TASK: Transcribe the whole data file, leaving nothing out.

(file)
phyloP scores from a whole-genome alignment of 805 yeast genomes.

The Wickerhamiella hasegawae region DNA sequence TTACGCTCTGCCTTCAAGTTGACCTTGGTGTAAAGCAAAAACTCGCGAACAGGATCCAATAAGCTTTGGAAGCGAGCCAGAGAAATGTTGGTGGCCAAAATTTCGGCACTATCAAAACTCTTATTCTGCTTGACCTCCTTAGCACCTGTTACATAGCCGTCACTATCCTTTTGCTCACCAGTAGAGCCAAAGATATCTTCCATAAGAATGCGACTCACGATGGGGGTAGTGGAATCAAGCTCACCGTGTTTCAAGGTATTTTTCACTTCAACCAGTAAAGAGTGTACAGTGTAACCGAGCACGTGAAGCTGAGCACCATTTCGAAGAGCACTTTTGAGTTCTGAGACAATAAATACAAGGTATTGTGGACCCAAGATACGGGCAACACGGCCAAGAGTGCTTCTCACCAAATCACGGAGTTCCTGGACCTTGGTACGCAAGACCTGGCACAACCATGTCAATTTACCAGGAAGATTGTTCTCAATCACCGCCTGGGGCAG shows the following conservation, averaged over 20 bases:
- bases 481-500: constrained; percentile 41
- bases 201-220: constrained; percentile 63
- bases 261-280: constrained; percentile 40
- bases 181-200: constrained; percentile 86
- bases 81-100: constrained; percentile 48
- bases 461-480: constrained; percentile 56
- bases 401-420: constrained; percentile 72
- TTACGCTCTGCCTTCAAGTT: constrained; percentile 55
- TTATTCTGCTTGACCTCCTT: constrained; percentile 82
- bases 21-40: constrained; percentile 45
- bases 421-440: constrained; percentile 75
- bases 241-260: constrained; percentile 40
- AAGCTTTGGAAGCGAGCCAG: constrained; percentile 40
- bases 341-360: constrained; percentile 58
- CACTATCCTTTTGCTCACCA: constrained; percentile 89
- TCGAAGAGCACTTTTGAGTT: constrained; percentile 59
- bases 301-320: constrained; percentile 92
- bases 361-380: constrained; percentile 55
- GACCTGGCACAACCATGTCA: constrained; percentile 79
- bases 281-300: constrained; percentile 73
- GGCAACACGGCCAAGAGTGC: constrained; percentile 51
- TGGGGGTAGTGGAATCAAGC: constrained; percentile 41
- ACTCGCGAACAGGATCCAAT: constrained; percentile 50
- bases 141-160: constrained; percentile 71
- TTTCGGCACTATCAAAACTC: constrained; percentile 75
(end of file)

phyloP scores from a whole-genome alignment of 805 yeast genomes.

The Wickerhamiella hasegawae region DNA sequence TTACGCTCTGCCTTCAAGTTGACCTTGGTGTAAAGCAAAAACTCGCGAACAGGATCCAATAAGCTTTGGAAGCGAGCCAGAGAAATGTTGGTGGCCAAAATTTCGGCACTATCAAAACTCTTATTCTGCTTGACCTCCTTAGCACCTGTTACATAGCCGTCACTATCCTTTTGCTCACCAGTAGAGCCAAAGATATCTTCCATAAGAATGCGACTCACGATGGGGGTAGTGGAATCAAGCTCACCGTGTTTCAAGGTATTTTTCACTTCAACCAGTAAAGAGTGTACAGTGTAACCGAGCACGTGAAGCTGAGCACCATTTCGAAGAGCACTTTTGAGTTCTGAGACAATAAATACAAGGTATTGTGGACCCAAGATACGGGCAACACGGCCAAGAGTGCTTCTCACCAAATCACGGAGTTCCTGGACCTTGGTACGCAAGACCTGGCACAACCATGTCAATTTACCAGGAAGATTGTTCTCAATCACCGCCTGGGGCAG shows the following conservation, averaged over 20 bases:
- bases 481-500: constrained; percentile 41
- bases 201-220: constrained; percentile 63
- bases 261-280: constrained; percentile 40
- bases 181-200: constrained; percentile 86
- bases 81-100: constrained; percentile 48
- bases 461-480: constrained; percentile 56
- bases 401-420: constrained; percentile 72
- TTACGCTCTGCCTTCAAGTT: constrained; percentile 55
- TTATTCTGCTTGACCTCCTT: constrained; percentile 82
- bases 21-40: constrained; percentile 45
- bases 421-440: constrained; percentile 75
- bases 241-260: constrained; percentile 40
- AAGCTTTGGAAGCGAGCCAG: constrained; percentile 40
- bases 341-360: constrained; percentile 58
- CACTATCCTTTTGCTCACCA: constrained; percentile 89
- TCGAAGAGCACTTTTGAGTT: constrained; percentile 59
- bases 301-320: constrained; percentile 92
- bases 361-380: constrained; percentile 55
- GACCTGGCACAACCATGTCA: constrained; percentile 79
- bases 281-300: constrained; percentile 73
- GGCAACACGGCCAAGAGTGC: constrained; percentile 51
- TGGGGGTAGTGGAATCAAGC: constrained; percentile 41
- ACTCGCGAACAGGATCCAAT: constrained; percentile 50
- bases 141-160: constrained; percentile 71
- TTTCGGCACTATCAAAACTC: constrained; percentile 75